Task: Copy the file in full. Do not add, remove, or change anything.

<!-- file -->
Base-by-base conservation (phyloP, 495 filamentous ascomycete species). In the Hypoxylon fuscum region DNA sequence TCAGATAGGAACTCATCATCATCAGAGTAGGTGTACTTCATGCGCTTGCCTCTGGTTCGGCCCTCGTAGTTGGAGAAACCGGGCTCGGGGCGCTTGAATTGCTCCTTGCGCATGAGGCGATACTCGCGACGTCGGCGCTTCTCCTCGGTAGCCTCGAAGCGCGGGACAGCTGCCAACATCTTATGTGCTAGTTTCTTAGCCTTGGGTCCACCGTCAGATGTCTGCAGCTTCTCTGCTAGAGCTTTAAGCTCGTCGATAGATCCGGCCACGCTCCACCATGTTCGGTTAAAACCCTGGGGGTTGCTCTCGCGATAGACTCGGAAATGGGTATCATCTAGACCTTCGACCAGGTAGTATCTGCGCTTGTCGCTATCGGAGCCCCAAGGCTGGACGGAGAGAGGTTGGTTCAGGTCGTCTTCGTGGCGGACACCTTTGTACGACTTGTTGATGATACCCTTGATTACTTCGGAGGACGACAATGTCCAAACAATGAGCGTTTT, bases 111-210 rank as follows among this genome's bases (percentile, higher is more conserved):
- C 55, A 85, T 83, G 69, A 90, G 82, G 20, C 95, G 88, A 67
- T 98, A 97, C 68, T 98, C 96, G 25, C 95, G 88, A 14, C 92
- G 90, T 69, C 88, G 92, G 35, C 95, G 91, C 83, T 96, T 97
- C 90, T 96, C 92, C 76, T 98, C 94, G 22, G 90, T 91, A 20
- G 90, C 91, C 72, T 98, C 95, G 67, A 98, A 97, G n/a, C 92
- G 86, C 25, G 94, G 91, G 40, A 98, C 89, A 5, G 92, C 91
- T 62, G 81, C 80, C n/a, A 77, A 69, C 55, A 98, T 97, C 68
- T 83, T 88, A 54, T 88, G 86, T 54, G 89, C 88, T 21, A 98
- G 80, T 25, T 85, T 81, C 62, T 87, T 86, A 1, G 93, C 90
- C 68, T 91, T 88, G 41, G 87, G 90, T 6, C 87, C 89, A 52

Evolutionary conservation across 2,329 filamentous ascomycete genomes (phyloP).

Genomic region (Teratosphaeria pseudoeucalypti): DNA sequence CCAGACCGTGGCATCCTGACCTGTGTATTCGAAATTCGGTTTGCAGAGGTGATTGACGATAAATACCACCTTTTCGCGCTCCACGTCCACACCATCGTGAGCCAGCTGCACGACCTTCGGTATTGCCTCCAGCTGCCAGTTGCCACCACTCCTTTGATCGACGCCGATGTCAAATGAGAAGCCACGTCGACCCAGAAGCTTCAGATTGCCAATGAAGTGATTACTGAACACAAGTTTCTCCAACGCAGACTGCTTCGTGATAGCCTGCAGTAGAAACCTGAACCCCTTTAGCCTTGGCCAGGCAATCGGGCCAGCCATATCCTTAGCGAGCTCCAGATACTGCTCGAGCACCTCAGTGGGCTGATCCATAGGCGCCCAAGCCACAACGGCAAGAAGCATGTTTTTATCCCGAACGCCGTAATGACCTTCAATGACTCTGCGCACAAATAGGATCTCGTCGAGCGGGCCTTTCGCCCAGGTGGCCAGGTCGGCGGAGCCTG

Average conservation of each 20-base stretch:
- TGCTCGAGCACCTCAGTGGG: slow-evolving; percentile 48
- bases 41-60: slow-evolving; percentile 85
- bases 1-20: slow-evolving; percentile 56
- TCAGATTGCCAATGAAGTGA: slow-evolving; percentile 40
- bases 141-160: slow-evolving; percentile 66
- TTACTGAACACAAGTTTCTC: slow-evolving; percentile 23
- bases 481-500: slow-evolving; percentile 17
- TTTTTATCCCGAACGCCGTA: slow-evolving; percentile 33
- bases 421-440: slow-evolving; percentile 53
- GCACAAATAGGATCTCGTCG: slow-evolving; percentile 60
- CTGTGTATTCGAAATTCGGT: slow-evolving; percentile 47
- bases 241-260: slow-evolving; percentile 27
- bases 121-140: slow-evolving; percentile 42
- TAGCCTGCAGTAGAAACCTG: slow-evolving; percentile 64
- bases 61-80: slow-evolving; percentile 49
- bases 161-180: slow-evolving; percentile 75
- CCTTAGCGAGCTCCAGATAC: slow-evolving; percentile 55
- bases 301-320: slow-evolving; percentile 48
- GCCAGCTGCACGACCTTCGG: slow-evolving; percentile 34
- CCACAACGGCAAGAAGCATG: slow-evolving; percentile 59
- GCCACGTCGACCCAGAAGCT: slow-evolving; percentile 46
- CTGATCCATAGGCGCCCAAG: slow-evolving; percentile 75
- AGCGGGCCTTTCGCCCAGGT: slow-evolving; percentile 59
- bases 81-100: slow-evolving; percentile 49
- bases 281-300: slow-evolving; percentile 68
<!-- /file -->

Base-by-base conservation (phyloP, 495 filamentous ascomycete species). In the Hypoxylon fuscum region DNA sequence TCAGATAGGAACTCATCATCATCAGAGTAGGTGTACTTCATGCGCTTGCCTCTGGTTCGGCCCTCGTAGTTGGAGAAACCGGGCTCGGGGCGCTTGAATTGCTCCTTGCGCATGAGGCGATACTCGCGACGTCGGCGCTTCTCCTCGGTAGCCTCGAAGCGCGGGACAGCTGCCAACATCTTATGTGCTAGTTTCTTAGCCTTGGGTCCACCGTCAGATGTCTGCAGCTTCTCTGCTAGAGCTTTAAGCTCGTCGATAGATCCGGCCACGCTCCACCATGTTCGGTTAAAACCCTGGGGGTTGCTCTCGCGATAGACTCGGAAATGGGTATCATCTAGACCTTCGACCAGGTAGTATCTGCGCTTGTCGCTATCGGAGCCCCAAGGCTGGACGGAGAGAGGTTGGTTCAGGTCGTCTTCGTGGCGGACACCTTTGTACGACTTGTTGATGATACCCTTGATTACTTCGGAGGACGACAATGTCCAAACAATGAGCGTTTT, bases 111-210 rank as follows among this genome's bases (percentile, higher is more conserved):
- C 55, A 85, T 83, G 69, A 90, G 82, G 20, C 95, G 88, A 67
- T 98, A 97, C 68, T 98, C 96, G 25, C 95, G 88, A 14, C 92
- G 90, T 69, C 88, G 92, G 35, C 95, G 91, C 83, T 96, T 97
- C 90, T 96, C 92, C 76, T 98, C 94, G 22, G 90, T 91, A 20
- G 90, C 91, C 72, T 98, C 95, G 67, A 98, A 97, G n/a, C 92
- G 86, C 25, G 94, G 91, G 40, A 98, C 89, A 5, G 92, C 91
- T 62, G 81, C 80, C n/a, A 77, A 69, C 55, A 98, T 97, C 68
- T 83, T 88, A 54, T 88, G 86, T 54, G 89, C 88, T 21, A 98
- G 80, T 25, T 85, T 81, C 62, T 87, T 86, A 1, G 93, C 90
- C 68, T 91, T 88, G 41, G 87, G 90, T 6, C 87, C 89, A 52

Evolutionary conservation across 2,329 filamentous ascomycete genomes (phyloP).

Genomic region (Teratosphaeria pseudoeucalypti): DNA sequence CCAGACCGTGGCATCCTGACCTGTGTATTCGAAATTCGGTTTGCAGAGGTGATTGACGATAAATACCACCTTTTCGCGCTCCACGTCCACACCATCGTGAGCCAGCTGCACGACCTTCGGTATTGCCTCCAGCTGCCAGTTGCCACCACTCCTTTGATCGACGCCGATGTCAAATGAGAAGCCACGTCGACCCAGAAGCTTCAGATTGCCAATGAAGTGATTACTGAACACAAGTTTCTCCAACGCAGACTGCTTCGTGATAGCCTGCAGTAGAAACCTGAACCCCTTTAGCCTTGGCCAGGCAATCGGGCCAGCCATATCCTTAGCGAGCTCCAGATACTGCTCGAGCACCTCAGTGGGCTGATCCATAGGCGCCCAAGCCACAACGGCAAGAAGCATGTTTTTATCCCGAACGCCGTAATGACCTTCAATGACTCTGCGCACAAATAGGATCTCGTCGAGCGGGCCTTTCGCCCAGGTGGCCAGGTCGGCGGAGCCTG

Average conservation of each 20-base stretch:
- TGCTCGAGCACCTCAGTGGG: slow-evolving; percentile 48
- bases 41-60: slow-evolving; percentile 85
- bases 1-20: slow-evolving; percentile 56
- TCAGATTGCCAATGAAGTGA: slow-evolving; percentile 40
- bases 141-160: slow-evolving; percentile 66
- TTACTGAACACAAGTTTCTC: slow-evolving; percentile 23
- bases 481-500: slow-evolving; percentile 17
- TTTTTATCCCGAACGCCGTA: slow-evolving; percentile 33
- bases 421-440: slow-evolving; percentile 53
- GCACAAATAGGATCTCGTCG: slow-evolving; percentile 60
- CTGTGTATTCGAAATTCGGT: slow-evolving; percentile 47
- bases 241-260: slow-evolving; percentile 27
- bases 121-140: slow-evolving; percentile 42
- TAGCCTGCAGTAGAAACCTG: slow-evolving; percentile 64
- bases 61-80: slow-evolving; percentile 49
- bases 161-180: slow-evolving; percentile 75
- CCTTAGCGAGCTCCAGATAC: slow-evolving; percentile 55
- bases 301-320: slow-evolving; percentile 48
- GCCAGCTGCACGACCTTCGG: slow-evolving; percentile 34
- CCACAACGGCAAGAAGCATG: slow-evolving; percentile 59
- GCCACGTCGACCCAGAAGCT: slow-evolving; percentile 46
- CTGATCCATAGGCGCCCAAG: slow-evolving; percentile 75
- AGCGGGCCTTTCGCCCAGGT: slow-evolving; percentile 59
- bases 81-100: slow-evolving; percentile 49
- bases 281-300: slow-evolving; percentile 68